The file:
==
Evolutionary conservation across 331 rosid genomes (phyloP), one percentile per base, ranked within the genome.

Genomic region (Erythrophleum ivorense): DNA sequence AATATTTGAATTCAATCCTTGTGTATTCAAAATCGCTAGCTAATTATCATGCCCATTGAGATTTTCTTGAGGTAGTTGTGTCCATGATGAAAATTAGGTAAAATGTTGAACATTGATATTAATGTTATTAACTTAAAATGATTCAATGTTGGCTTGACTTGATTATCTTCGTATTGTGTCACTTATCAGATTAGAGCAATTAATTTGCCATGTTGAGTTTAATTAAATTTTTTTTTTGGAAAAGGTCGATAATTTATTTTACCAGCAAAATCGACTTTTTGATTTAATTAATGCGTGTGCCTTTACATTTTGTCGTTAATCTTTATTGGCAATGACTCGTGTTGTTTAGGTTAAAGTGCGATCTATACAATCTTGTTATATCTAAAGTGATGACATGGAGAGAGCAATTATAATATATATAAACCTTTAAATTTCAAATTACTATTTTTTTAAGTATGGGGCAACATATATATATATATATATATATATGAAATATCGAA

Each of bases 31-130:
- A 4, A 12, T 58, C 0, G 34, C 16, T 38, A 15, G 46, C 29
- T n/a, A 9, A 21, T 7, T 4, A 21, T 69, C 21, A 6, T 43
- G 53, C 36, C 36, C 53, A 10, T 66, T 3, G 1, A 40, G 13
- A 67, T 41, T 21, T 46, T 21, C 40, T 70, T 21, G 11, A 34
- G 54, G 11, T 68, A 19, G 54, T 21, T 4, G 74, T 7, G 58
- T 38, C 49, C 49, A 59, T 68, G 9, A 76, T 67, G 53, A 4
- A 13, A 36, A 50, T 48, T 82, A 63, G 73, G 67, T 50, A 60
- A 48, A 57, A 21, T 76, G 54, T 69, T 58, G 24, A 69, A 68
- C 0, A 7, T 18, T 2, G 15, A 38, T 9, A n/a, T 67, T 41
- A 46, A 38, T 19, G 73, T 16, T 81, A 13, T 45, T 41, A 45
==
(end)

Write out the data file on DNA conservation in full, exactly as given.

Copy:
Evolutionary conservation across 331 rosid genomes (phyloP), one percentile per base, ranked within the genome.

Genomic region (Erythrophleum ivorense): DNA sequence AATATTTGAATTCAATCCTTGTGTATTCAAAATCGCTAGCTAATTATCATGCCCATTGAGATTTTCTTGAGGTAGTTGTGTCCATGATGAAAATTAGGTAAAATGTTGAACATTGATATTAATGTTATTAACTTAAAATGATTCAATGTTGGCTTGACTTGATTATCTTCGTATTGTGTCACTTATCAGATTAGAGCAATTAATTTGCCATGTTGAGTTTAATTAAATTTTTTTTTTGGAAAAGGTCGATAATTTATTTTACCAGCAAAATCGACTTTTTGATTTAATTAATGCGTGTGCCTTTACATTTTGTCGTTAATCTTTATTGGCAATGACTCGTGTTGTTTAGGTTAAAGTGCGATCTATACAATCTTGTTATATCTAAAGTGATGACATGGAGAGAGCAATTATAATATATATAAACCTTTAAATTTCAAATTACTATTTTTTTAAGTATGGGGCAACATATATATATATATATATATATATGAAATATCGAA

Each of bases 31-130:
- A 4, A 12, T 58, C 0, G 34, C 16, T 38, A 15, G 46, C 29
- T n/a, A 9, A 21, T 7, T 4, A 21, T 69, C 21, A 6, T 43
- G 53, C 36, C 36, C 53, A 10, T 66, T 3, G 1, A 40, G 13
- A 67, T 41, T 21, T 46, T 21, C 40, T 70, T 21, G 11, A 34
- G 54, G 11, T 68, A 19, G 54, T 21, T 4, G 74, T 7, G 58
- T 38, C 49, C 49, A 59, T 68, G 9, A 76, T 67, G 53, A 4
- A 13, A 36, A 50, T 48, T 82, A 63, G 73, G 67, T 50, A 60
- A 48, A 57, A 21, T 76, G 54, T 69, T 58, G 24, A 69, A 68
- C 0, A 7, T 18, T 2, G 15, A 38, T 9, A n/a, T 67, T 41
- A 46, A 38, T 19, G 73, T 16, T 81, A 13, T 45, T 41, A 45